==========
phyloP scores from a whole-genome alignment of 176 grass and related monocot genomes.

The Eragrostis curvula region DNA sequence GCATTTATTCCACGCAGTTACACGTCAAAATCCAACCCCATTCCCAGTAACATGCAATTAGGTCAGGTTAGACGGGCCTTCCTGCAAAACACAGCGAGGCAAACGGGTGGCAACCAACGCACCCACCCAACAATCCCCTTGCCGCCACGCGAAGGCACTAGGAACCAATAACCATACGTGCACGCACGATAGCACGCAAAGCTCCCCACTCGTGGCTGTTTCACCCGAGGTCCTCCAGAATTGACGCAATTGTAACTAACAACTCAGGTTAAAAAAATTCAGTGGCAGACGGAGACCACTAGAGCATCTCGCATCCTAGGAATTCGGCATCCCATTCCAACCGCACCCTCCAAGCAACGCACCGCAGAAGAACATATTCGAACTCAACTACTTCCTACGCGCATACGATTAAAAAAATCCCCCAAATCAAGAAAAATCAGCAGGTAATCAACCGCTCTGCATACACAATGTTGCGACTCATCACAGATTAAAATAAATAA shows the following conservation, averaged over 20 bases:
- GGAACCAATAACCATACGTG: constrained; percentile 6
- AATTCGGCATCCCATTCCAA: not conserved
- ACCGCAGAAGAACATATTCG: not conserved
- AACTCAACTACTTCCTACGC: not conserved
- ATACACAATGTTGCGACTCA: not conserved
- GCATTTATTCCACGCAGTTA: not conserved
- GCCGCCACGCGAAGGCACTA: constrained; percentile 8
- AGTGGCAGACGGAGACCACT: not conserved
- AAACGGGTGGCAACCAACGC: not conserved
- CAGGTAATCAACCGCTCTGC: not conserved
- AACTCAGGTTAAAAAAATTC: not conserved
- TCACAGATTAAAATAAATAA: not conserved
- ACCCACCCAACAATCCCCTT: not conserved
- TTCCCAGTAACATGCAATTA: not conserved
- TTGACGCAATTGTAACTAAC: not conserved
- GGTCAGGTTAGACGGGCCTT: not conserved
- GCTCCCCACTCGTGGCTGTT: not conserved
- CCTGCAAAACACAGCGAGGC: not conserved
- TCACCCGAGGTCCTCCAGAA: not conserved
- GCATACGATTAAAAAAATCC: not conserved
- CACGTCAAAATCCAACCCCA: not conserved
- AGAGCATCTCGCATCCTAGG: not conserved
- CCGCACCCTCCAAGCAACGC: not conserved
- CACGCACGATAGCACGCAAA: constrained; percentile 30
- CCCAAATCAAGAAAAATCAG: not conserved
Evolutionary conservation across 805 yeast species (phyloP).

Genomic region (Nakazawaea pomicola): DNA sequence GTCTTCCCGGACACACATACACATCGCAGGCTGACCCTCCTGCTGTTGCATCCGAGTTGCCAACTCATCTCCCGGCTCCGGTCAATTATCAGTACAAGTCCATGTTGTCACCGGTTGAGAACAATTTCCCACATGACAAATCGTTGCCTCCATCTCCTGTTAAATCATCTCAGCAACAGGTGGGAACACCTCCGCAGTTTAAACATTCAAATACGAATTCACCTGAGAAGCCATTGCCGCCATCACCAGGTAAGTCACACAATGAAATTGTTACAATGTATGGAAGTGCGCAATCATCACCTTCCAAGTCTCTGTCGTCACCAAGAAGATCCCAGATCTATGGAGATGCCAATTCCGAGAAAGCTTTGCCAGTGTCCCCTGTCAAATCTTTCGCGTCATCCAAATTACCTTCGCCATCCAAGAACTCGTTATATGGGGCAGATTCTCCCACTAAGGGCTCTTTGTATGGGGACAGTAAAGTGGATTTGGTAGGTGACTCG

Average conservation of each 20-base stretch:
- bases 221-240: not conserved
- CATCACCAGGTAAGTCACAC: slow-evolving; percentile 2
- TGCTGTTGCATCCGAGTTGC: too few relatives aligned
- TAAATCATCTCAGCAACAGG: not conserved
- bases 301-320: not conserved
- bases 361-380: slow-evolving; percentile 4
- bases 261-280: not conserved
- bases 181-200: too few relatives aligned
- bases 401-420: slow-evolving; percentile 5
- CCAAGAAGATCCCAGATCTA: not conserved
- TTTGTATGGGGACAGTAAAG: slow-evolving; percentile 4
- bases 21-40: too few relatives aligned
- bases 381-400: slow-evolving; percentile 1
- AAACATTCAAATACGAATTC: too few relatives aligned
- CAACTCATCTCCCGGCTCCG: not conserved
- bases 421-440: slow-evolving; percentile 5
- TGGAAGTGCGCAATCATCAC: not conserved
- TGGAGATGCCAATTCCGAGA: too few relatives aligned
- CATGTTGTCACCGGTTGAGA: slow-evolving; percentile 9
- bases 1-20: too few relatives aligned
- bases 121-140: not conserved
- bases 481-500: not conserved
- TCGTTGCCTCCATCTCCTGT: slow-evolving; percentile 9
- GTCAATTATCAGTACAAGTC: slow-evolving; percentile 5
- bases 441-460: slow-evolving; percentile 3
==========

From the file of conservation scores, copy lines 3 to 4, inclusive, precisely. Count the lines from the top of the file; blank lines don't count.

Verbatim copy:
- GGAACCAATAACCATACGTG: constrained; percentile 6
- AATTCGGCATCCCATTCCAA: not conserved